Sarah Whitaker, letter, to Nathaniel Whitaker, 1767 April 21


abstractSarah writes her husband Nathaniel in reference to his previous letters to her, and about matters at home.

handwritingHandwriting is informal, yet clear and legible.

paperLarge sheet folded in half to make four pages has been heavily reinforced, which makes it difficult to gauge the condition of the paper. It appears to be in fair condition, with moderate staining, creasing and wear.


layoutOn two recto, the last paragraph continues along the left margin of the page.

noteworthyOn one recto, a symbol that appears to be a 9 over an X, is added over the date in what looks like ballpoint pen.

  My dear Husband 
I received your Letter dated  Feby 23d & 28, last Thurſday & rejoice to hear of your  Welfare & in Gods kindeſs to you in taking Care  of you in the continual Change of Scenes thro' which  you have been & are yet daily paſsing — may  God continue to preſerve you in all your ways —
Thro' the manifold Goodneſs of God we are all  well & have been so since I wrote you laſt —
you want ^in this Letter^ to know what I think of  a Letter which you wrote in Nov.r laſt — I have  received no such Letter nor have I received any  from you ('till that laſt Week) since one dated Oct.r ^from Exeter^ in which one you gave an account of some  Briſtol-Beer &C which you had ship'd from Briſtol  for me & which I received laſt fall — You alſo  in the Same Letter tell me that you was  about to ship a [illegible][guess: p.s] of superfine Broadcloth &C  for me ^in another Ship^ — which I never have heard of Since  & if you did ship them as you propoſed, I  conclude they were loſt in Some Ships which  were caſt away laſt Winter in their Way  from Briſtol to Boſton.  (verte)
You deſire M.r Lothrop's Acco.t for what I  have had of him which is £90..s5 Lawfull beſides  which, I ^have^ received £30 Sterling of M.r Smith of Boſton  laſt spring, & £35 Sterling this Spring; of the £30  Sterling laſt Spring, I improved £20 lawfull to  pay Houſe Rent; & what I have now by me  will the £35 this Spring (I expect) will laſt me  'till Fall — I don't know but you will  think me extravagant; but I think I uſe  the beſt Aconomy I am capable of; & if you  do, I would have ^you^ return as soon as poſsable  & instruct me how to be more frugal. I have  got no Cloaths for myself or Family better than  what you have sent; nor indeed any that I  could do without — I have neither ^got^ my Chairs  for which you sent Bottoms. nor the Pictures  which you sent me; put into Frames — ^nor do I chuſe to have them done before you come home^  becauſe of the talk it would make among People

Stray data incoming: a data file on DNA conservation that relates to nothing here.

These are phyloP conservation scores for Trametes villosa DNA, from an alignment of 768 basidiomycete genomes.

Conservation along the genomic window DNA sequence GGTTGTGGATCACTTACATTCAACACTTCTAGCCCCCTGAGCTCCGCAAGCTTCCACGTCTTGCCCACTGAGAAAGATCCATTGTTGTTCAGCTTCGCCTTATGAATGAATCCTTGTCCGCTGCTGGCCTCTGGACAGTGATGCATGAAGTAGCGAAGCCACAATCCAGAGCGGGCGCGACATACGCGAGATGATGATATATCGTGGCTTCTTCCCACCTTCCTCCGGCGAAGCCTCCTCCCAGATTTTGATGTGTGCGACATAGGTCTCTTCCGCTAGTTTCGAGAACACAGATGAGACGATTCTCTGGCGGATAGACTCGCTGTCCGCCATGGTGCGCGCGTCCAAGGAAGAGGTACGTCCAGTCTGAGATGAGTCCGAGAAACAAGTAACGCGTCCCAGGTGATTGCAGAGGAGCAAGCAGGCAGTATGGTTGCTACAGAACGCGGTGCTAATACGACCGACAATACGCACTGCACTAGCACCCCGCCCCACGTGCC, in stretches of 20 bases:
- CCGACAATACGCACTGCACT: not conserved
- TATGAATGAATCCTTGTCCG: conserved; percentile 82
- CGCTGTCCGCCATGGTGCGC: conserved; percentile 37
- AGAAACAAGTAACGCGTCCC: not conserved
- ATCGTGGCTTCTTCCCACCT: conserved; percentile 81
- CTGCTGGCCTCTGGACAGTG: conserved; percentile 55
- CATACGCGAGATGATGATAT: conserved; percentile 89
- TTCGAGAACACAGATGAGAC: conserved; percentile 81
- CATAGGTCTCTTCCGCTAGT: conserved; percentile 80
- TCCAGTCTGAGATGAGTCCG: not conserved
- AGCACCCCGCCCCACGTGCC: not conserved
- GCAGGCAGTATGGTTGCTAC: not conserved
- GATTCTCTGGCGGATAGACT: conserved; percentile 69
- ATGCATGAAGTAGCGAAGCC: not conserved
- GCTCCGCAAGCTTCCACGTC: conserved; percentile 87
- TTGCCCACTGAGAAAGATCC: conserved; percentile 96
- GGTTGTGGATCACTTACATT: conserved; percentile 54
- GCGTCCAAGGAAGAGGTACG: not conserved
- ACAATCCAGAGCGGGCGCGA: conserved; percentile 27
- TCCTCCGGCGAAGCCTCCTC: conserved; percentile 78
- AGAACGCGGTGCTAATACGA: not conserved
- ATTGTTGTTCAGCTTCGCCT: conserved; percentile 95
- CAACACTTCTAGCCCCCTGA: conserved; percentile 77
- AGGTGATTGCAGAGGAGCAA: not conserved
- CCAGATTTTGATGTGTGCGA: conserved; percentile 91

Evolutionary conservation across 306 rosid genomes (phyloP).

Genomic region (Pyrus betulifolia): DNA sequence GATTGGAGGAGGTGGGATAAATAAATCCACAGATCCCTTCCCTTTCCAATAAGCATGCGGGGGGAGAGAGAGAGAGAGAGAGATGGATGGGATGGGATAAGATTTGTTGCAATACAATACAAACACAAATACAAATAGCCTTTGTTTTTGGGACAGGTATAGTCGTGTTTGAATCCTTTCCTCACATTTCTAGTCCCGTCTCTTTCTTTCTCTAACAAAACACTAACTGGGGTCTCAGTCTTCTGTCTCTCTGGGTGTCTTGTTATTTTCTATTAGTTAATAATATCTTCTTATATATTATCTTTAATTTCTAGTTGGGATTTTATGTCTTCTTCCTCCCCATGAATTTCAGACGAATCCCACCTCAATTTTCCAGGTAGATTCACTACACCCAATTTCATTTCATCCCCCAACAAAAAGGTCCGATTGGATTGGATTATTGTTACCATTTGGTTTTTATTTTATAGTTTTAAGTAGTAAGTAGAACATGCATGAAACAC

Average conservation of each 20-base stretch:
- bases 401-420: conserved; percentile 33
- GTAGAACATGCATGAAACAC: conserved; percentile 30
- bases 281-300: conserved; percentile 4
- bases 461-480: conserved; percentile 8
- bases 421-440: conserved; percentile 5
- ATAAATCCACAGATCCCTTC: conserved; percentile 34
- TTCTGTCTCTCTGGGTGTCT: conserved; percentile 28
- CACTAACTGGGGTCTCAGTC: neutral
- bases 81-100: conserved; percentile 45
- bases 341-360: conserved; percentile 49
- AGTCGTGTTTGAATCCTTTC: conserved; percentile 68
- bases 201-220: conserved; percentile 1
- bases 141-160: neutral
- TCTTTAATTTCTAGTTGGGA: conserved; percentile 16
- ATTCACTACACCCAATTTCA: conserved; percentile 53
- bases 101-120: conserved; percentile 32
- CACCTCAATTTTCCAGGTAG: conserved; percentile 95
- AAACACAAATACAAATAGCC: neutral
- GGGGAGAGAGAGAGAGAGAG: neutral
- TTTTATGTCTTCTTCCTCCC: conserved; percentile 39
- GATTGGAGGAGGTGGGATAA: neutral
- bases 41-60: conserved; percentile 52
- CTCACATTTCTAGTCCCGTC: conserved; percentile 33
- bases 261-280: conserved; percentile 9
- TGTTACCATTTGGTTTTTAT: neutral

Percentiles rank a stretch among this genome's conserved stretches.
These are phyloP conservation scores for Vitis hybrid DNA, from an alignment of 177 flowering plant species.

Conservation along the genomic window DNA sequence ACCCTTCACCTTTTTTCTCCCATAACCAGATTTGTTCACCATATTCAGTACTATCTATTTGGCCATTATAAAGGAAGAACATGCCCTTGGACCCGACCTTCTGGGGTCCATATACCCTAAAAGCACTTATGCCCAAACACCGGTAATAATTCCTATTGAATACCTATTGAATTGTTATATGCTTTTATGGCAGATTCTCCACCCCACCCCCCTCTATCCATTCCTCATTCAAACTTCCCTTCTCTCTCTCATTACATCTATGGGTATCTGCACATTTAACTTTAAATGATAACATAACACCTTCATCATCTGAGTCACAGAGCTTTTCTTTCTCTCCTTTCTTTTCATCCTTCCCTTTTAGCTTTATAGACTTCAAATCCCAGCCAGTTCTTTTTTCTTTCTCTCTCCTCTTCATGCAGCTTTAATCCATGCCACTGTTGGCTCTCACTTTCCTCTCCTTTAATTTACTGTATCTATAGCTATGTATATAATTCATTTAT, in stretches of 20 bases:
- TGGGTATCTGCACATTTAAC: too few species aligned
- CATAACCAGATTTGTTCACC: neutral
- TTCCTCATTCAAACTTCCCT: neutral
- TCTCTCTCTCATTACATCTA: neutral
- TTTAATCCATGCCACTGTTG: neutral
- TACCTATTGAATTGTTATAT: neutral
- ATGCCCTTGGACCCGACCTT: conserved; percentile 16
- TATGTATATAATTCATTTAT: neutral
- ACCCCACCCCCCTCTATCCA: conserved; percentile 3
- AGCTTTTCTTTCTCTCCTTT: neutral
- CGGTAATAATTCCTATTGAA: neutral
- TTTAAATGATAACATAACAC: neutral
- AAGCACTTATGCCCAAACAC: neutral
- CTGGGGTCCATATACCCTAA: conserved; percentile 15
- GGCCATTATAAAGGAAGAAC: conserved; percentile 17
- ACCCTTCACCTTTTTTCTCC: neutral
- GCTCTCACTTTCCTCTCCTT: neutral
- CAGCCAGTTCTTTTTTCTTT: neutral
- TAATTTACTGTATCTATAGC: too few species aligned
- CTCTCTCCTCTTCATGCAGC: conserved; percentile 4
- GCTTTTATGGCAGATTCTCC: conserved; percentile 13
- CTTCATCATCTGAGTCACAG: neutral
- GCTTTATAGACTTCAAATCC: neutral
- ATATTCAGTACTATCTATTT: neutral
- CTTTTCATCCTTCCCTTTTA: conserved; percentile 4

You write to me (you say in earneſt) that  you would be glad to see me at Briſtol; but I  can take it not other way than in Jest, you mention  that you Wrote to me in a former Letter about it  & now deſire my thoughts upon it which Letter I  never received & so am uncapable of giving an  Anſwer only this much I can say I can't con­ ­ceive how you think it poſsable for me to leave  my Family (one of which is a Child of but a year  old) to go to Briſtol — I think if I should do it, all  the world would say I had not any Senſes —  but
but had it been no more difficult for me to go Briſtol than  it is for you to come Home I should have embraced your  Invitation at firſt Sight & with all my Heart; and  why then will you not accept of my frequent; my con­ ­tinual Invitations to come home; which I have often  made to you — I want to see you very much & have  a great deal more to say than I can say by way  of Letters or than it would anſwer to say in them  for I understand they are all open'd before they  come to your hand — but this I deſire of you  that you would in your next Letters tell me  when you deſign to come home, & I ^alſo^ requ[gap: stain][guess: eſt]  that it may be no longer than the Fall [gap: stain]  before I ^may^ see you here — Children send much[gap: stain]  tho' they have almoſt forgot that they ever had  a Father — you dieſire ^me^ to inform you what  Things I want in Family — they are as follows  (viz) some dark colour'd thing for your two Daugh ­ters & little Son's every [illegible]Day, common, Gowns [illegible]  Winter — 5 Yards of red Baize — a Winter Gown  for myself to wear to Meeting — a silk Handkerch­ ­ief for myself & 9 Small Do for the Children ^& a Sack of Pins^ — and  Hannah will want some courſething for a Winter  Gown to wear to meeting next Winter —
M.r Woodward has been gone from Norwich five  Months (& is now keeping M.r Wheelocks School)  & as we had no school here for a long time §  § I sent Jamey to that School where he continues yet — M.r Woodward send his  Regards & Reſpects to you & ^also^ to M.r Occom & wiſhes you much more Succeſs — M.r  Occom's Family are all well — pray for Me & our Family —  & accept of moſt sincere Love & Reſpects from
Yours loving Wife ('till Death   Sarah Whitaker 
To the Rev.d Nathl Whitaker
To  The Revd Nathaniel Whitaker  In  London  To the Care of M.r Rob.t Keen}  Woollen-draper in the [illegible][guess: Minories]}  London; of whom Miſs Whitaker}  deſires that this Letter be not open'd 'till it comes}  to M.r Whitakers Hands}   
[bottom]Miſs Whitaker deſires that this Letter be not  open'd 'till it come to M:r Whitakers Hands
From mrs Whitaker  of April 21. 1767  recd July 7. 1767